New Approach Needed for Future Threats

New Approach Needed for Future Threats

Panel at AUSA Warfighter
Photo by: AUSA/Jared Lieberher

The Army’s special operations forces need a closer look at how to operate as they prepare for an increasingly complex world, the commander of Army Special Operations Command said.

“We must understand our critical vulnerabilities and challenge all assumptions, processes and everything that’s been developed for the counterterrorism fight,” Lt. Gen. Jonathan Braga said July 27.

Speaking during the Association of the U.S. Army’s inaugural Warfighter Summit and Exposition near Fort Bragg, North Carolina, Braga said special operations forces must “consider every space, every domain contested.”

“As a nation, we need industry, academia, warriors, policymakers to come together for a whole-of-nation—not just whole-of-government—approach to innovate against future threats,” Braga said as part of a panel discussion focused on the future of irregular warfare.

Special operations forces provide commanders with “asymmetric options with tailorable solutions” and a “unique mindset to prevail in any conflict,” Braga said.

Today’s strategic environment requires Army Special Operations Command to optimize force structure and modernize for multidomain operations, he said. From the proliferation of technology to challenges from peer adversaries such as Russia and transboundary complexities such as pandemics and climate change, the force faces “unprecedented challenges,” and it must prepare for a growing prevalence of irregular warfare, Braga said.

Irregular warfare requires “continuous” effort, forward presence and strong relationships with partners and allies, Braga said. The Army’s special operations troops benefit from “deep generational relationships” with their partners, Braga said.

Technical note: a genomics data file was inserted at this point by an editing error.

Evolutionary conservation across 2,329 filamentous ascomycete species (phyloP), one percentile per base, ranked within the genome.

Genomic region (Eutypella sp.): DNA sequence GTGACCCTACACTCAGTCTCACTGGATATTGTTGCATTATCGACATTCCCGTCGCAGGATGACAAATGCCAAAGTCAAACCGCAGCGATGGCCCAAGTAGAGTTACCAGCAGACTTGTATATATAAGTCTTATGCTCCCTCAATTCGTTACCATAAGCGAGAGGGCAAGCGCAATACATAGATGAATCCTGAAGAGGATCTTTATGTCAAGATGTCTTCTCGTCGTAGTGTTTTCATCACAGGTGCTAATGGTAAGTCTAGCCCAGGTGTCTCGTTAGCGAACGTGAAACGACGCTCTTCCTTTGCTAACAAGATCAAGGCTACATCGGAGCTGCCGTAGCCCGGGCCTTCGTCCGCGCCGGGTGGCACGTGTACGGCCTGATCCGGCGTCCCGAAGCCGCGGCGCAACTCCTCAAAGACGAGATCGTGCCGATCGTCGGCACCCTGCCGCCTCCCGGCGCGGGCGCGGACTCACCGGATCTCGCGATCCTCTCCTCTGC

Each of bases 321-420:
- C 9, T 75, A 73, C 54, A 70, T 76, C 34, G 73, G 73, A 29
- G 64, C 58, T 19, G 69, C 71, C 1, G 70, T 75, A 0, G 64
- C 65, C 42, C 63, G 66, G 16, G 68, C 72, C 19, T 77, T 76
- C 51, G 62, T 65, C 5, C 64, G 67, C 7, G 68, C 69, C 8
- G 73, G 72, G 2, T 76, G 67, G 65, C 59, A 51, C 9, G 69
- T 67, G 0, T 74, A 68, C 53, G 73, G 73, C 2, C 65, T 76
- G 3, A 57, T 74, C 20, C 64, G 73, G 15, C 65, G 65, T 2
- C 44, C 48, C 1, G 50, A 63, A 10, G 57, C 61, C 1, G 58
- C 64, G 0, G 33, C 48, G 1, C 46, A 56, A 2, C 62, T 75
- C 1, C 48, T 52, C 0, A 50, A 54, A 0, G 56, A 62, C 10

With more than 2,800 special operations soldiers deployed to 77 countries, the Army maintained those deployment cycles even during the height of the global war on terror, he said. “We didn’t step away from those generational relationships,” he said. “[Special operations forces] depend on these strong relationships with our allies and partners, and that requires deliberate investment and really can’t be built overnight.”

To prepare for the future, the Army also must focus on intellectual training, said Carolyne Davidson, assistant professor of strategic studies at the National Defense University.

“Your brains are a massive capability,” she said. “If we can’t think nimbly about competition and how to use the tools we have effectively and efficiently, we’re going to lose the vital edge we have.”

Irregular warfare requires an educated force, Davidson said. “We need smart technologies, absolutely. We need human ingenuity. We can’t have smart bombs and not-too-smart personnel. We need both, and the stakes are really high.”

Soldiers must be able to think strategically, creatively and critically, Davidson said.

“The global threat landscape is as complex and challenging as it has been in decades,” Braga said. “Today’s challenges are truly a team sport, and [Army Special Operations Command] will be ready for the [People’s Republic of China] pacing threat and the Russian acute threat.”